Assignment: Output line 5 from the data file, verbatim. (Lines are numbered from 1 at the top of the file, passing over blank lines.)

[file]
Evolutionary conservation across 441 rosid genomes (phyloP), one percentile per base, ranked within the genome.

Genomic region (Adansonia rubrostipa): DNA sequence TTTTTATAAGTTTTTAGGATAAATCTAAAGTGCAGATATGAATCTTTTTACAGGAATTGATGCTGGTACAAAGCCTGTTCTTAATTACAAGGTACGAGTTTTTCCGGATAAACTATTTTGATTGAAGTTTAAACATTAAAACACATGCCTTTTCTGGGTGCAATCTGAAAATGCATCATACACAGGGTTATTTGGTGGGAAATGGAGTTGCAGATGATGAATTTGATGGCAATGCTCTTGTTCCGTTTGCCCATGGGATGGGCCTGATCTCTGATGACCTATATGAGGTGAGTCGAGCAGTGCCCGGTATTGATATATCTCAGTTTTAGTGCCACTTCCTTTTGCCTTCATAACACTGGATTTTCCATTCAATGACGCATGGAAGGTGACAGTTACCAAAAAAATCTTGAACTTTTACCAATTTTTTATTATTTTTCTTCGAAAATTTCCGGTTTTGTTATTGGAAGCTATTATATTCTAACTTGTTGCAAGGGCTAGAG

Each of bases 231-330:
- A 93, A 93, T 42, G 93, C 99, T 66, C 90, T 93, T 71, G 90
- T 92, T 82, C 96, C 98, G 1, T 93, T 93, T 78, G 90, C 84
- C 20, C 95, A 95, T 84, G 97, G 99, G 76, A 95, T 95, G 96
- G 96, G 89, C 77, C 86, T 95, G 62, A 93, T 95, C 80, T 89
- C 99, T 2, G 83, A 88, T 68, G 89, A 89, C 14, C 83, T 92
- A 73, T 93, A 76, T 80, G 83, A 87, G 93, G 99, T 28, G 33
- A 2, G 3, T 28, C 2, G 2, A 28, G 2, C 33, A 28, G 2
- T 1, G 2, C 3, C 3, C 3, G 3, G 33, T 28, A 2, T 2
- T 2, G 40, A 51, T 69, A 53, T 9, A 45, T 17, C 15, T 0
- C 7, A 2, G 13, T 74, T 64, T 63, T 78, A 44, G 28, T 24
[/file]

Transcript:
- T 92, T 82, C 96, C 98, G 1, T 93, T 93, T 78, G 90, C 84